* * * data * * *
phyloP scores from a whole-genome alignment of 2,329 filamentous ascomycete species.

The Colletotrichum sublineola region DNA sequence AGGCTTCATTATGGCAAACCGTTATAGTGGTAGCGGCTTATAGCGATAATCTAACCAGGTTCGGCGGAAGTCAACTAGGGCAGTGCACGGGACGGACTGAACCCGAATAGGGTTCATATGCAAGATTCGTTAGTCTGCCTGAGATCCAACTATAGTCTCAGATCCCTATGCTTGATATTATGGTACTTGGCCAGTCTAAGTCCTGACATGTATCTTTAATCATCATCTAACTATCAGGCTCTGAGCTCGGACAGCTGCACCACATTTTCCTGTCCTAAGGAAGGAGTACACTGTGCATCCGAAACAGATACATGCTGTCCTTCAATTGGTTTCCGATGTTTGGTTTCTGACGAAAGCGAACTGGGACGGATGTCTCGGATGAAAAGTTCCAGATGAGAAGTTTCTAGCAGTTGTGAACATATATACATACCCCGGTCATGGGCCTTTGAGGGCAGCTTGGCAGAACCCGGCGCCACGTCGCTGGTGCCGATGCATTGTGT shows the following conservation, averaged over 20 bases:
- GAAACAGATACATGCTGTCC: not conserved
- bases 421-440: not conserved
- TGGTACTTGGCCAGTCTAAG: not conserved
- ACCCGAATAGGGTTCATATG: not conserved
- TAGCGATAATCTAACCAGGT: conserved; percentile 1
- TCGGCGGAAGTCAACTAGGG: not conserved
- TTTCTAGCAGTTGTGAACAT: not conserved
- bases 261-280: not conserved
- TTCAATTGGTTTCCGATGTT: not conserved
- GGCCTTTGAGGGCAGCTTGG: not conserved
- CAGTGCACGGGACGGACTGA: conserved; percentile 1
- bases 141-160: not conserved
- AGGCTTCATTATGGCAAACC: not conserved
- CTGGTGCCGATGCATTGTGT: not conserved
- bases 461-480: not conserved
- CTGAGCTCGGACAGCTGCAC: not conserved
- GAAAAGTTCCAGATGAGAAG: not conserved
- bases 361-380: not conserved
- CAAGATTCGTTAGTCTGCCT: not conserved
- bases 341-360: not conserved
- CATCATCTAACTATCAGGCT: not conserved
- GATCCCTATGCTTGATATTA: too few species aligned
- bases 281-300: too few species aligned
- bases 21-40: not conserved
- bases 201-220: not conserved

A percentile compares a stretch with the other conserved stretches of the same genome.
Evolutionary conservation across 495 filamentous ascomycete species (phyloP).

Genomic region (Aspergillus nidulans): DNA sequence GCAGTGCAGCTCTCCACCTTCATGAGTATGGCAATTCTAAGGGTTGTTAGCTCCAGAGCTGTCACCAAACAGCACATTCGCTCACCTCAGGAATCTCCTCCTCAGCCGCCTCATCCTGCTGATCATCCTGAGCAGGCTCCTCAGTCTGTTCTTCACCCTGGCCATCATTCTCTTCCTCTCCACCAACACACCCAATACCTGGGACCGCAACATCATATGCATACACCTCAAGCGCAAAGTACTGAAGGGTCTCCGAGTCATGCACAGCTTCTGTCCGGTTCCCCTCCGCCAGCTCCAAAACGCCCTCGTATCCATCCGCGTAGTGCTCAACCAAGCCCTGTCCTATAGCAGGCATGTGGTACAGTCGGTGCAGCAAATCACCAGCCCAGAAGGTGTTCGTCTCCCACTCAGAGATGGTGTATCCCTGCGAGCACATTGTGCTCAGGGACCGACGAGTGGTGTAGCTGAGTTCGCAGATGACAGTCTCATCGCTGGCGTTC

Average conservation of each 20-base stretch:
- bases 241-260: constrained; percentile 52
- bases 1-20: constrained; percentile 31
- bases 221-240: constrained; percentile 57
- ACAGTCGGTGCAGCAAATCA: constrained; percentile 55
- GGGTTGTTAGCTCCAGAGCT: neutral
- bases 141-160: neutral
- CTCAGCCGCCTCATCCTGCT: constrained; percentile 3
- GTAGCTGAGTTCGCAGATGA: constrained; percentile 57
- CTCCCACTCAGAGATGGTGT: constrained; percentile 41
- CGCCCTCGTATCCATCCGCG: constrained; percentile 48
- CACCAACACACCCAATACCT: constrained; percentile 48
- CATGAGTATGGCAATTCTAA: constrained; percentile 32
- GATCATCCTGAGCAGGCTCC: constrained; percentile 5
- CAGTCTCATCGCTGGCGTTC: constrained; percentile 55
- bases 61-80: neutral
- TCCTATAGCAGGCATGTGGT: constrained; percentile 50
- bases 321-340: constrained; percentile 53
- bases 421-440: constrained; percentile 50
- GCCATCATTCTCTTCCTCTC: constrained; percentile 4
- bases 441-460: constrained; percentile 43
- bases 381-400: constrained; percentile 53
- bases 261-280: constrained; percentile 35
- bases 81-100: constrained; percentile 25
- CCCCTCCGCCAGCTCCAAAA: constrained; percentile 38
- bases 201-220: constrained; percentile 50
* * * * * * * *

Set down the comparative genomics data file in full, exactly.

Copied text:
phyloP scores from a whole-genome alignment of 2,329 filamentous ascomycete species.

The Colletotrichum sublineola region DNA sequence AGGCTTCATTATGGCAAACCGTTATAGTGGTAGCGGCTTATAGCGATAATCTAACCAGGTTCGGCGGAAGTCAACTAGGGCAGTGCACGGGACGGACTGAACCCGAATAGGGTTCATATGCAAGATTCGTTAGTCTGCCTGAGATCCAACTATAGTCTCAGATCCCTATGCTTGATATTATGGTACTTGGCCAGTCTAAGTCCTGACATGTATCTTTAATCATCATCTAACTATCAGGCTCTGAGCTCGGACAGCTGCACCACATTTTCCTGTCCTAAGGAAGGAGTACACTGTGCATCCGAAACAGATACATGCTGTCCTTCAATTGGTTTCCGATGTTTGGTTTCTGACGAAAGCGAACTGGGACGGATGTCTCGGATGAAAAGTTCCAGATGAGAAGTTTCTAGCAGTTGTGAACATATATACATACCCCGGTCATGGGCCTTTGAGGGCAGCTTGGCAGAACCCGGCGCCACGTCGCTGGTGCCGATGCATTGTGT shows the following conservation, averaged over 20 bases:
- GAAACAGATACATGCTGTCC: not conserved
- bases 421-440: not conserved
- TGGTACTTGGCCAGTCTAAG: not conserved
- ACCCGAATAGGGTTCATATG: not conserved
- TAGCGATAATCTAACCAGGT: conserved; percentile 1
- TCGGCGGAAGTCAACTAGGG: not conserved
- TTTCTAGCAGTTGTGAACAT: not conserved
- bases 261-280: not conserved
- TTCAATTGGTTTCCGATGTT: not conserved
- GGCCTTTGAGGGCAGCTTGG: not conserved
- CAGTGCACGGGACGGACTGA: conserved; percentile 1
- bases 141-160: not conserved
- AGGCTTCATTATGGCAAACC: not conserved
- CTGGTGCCGATGCATTGTGT: not conserved
- bases 461-480: not conserved
- CTGAGCTCGGACAGCTGCAC: not conserved
- GAAAAGTTCCAGATGAGAAG: not conserved
- bases 361-380: not conserved
- CAAGATTCGTTAGTCTGCCT: not conserved
- bases 341-360: not conserved
- CATCATCTAACTATCAGGCT: not conserved
- GATCCCTATGCTTGATATTA: too few species aligned
- bases 281-300: too few species aligned
- bases 21-40: not conserved
- bases 201-220: not conserved

A percentile compares a stretch with the other conserved stretches of the same genome.
Evolutionary conservation across 495 filamentous ascomycete species (phyloP).

Genomic region (Aspergillus nidulans): DNA sequence GCAGTGCAGCTCTCCACCTTCATGAGTATGGCAATTCTAAGGGTTGTTAGCTCCAGAGCTGTCACCAAACAGCACATTCGCTCACCTCAGGAATCTCCTCCTCAGCCGCCTCATCCTGCTGATCATCCTGAGCAGGCTCCTCAGTCTGTTCTTCACCCTGGCCATCATTCTCTTCCTCTCCACCAACACACCCAATACCTGGGACCGCAACATCATATGCATACACCTCAAGCGCAAAGTACTGAAGGGTCTCCGAGTCATGCACAGCTTCTGTCCGGTTCCCCTCCGCCAGCTCCAAAACGCCCTCGTATCCATCCGCGTAGTGCTCAACCAAGCCCTGTCCTATAGCAGGCATGTGGTACAGTCGGTGCAGCAAATCACCAGCCCAGAAGGTGTTCGTCTCCCACTCAGAGATGGTGTATCCCTGCGAGCACATTGTGCTCAGGGACCGACGAGTGGTGTAGCTGAGTTCGCAGATGACAGTCTCATCGCTGGCGTTC

Average conservation of each 20-base stretch:
- bases 241-260: constrained; percentile 52
- bases 1-20: constrained; percentile 31
- bases 221-240: constrained; percentile 57
- ACAGTCGGTGCAGCAAATCA: constrained; percentile 55
- GGGTTGTTAGCTCCAGAGCT: neutral
- bases 141-160: neutral
- CTCAGCCGCCTCATCCTGCT: constrained; percentile 3
- GTAGCTGAGTTCGCAGATGA: constrained; percentile 57
- CTCCCACTCAGAGATGGTGT: constrained; percentile 41
- CGCCCTCGTATCCATCCGCG: constrained; percentile 48
- CACCAACACACCCAATACCT: constrained; percentile 48
- CATGAGTATGGCAATTCTAA: constrained; percentile 32
- GATCATCCTGAGCAGGCTCC: constrained; percentile 5
- CAGTCTCATCGCTGGCGTTC: constrained; percentile 55
- bases 61-80: neutral
- TCCTATAGCAGGCATGTGGT: constrained; percentile 50
- bases 321-340: constrained; percentile 53
- bases 421-440: constrained; percentile 50
- GCCATCATTCTCTTCCTCTC: constrained; percentile 4
- bases 441-460: constrained; percentile 43
- bases 381-400: constrained; percentile 53
- bases 261-280: constrained; percentile 35
- bases 81-100: constrained; percentile 25
- CCCCTCCGCCAGCTCCAAAA: constrained; percentile 38
- bases 201-220: constrained; percentile 50